Oracle’s acquisition of Sun rejected by EU
After investigating this year’s most talked about acquisition, the European Commission has concluded Oracle buying Sun would be anti-competitive.
The European Commission (EC) has officially objected to Oracle's $7.4 billion (4.4 billion) acquisition of Sun Microsystems.
According to a Securities and Exchange Commission filing from Sun, the EU has presented the companies with a statement of objections to the proposed deal.
"The Statement of Objections sets out the Commission's preliminary assessment regarding, and is limited to, the combination of Sun's open source MySQL database product with Oracle's enterprise database products and its potential negative effects on competition in the market for database products," says Sun in the filing.
Oracle immediately fired back at the EC, claiming the decision "reveals a profound misunderstanding of both database competition and open source dynamics."
"It is well understood by those knowledgeable about open source software that because MySQL is open source, it cannot be controlled by anyone. That is the whole point of open source," the statement said.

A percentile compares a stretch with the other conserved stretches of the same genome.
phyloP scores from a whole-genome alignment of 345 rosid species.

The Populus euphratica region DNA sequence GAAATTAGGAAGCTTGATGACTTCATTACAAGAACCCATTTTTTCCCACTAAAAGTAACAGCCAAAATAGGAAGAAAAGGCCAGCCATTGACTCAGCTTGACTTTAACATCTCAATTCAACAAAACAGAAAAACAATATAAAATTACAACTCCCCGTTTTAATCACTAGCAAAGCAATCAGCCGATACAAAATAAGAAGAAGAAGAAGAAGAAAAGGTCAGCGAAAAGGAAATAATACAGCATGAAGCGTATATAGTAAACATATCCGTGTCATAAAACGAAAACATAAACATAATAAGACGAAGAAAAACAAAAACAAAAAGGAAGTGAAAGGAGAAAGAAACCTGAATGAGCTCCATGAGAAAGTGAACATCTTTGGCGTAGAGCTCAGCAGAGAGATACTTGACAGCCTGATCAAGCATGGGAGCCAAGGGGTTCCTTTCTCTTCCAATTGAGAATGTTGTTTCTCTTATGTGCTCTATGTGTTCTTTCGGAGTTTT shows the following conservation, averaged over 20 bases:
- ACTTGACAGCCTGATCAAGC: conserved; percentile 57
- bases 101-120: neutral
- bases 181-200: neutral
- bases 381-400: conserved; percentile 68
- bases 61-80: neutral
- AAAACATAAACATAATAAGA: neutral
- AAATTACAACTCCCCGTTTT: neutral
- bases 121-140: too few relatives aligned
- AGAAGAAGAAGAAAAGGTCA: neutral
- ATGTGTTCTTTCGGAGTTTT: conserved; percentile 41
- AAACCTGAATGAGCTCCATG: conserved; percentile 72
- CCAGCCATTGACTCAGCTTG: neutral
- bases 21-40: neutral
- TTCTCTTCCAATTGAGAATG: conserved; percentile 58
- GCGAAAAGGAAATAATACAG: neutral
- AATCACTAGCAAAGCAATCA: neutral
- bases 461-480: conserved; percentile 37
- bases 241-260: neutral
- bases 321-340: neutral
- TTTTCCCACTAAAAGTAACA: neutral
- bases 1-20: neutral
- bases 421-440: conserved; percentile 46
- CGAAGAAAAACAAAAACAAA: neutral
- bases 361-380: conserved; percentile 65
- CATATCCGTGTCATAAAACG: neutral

"The database market is intensely competitive with at least eight strong players, including IBM, Microsoft, Sybase and three distinct open source vendors. Oracle and MySQL are very different database products. There is no basis in European law for objecting to a merger of two among eight firms selling differentiated products."
Oracle pointed to the US Department of Justice's (DoJ) decision to pass the deal as evidence of its point. The DoJ swiftly released its own statement on the matter.
"After conducting a careful investigation of the proposed transaction between Oracle and Sun, the Department's Antitrust Division concluded that the merger is unlikely to be anticompetitive," said the DoJ.
"At this point in its process, it appears that the EC holds a different view. We remain hopeful that the parties and the EC will reach a speedy resolution that benefits consumers in the Commission's jurisdiction," it concludes.
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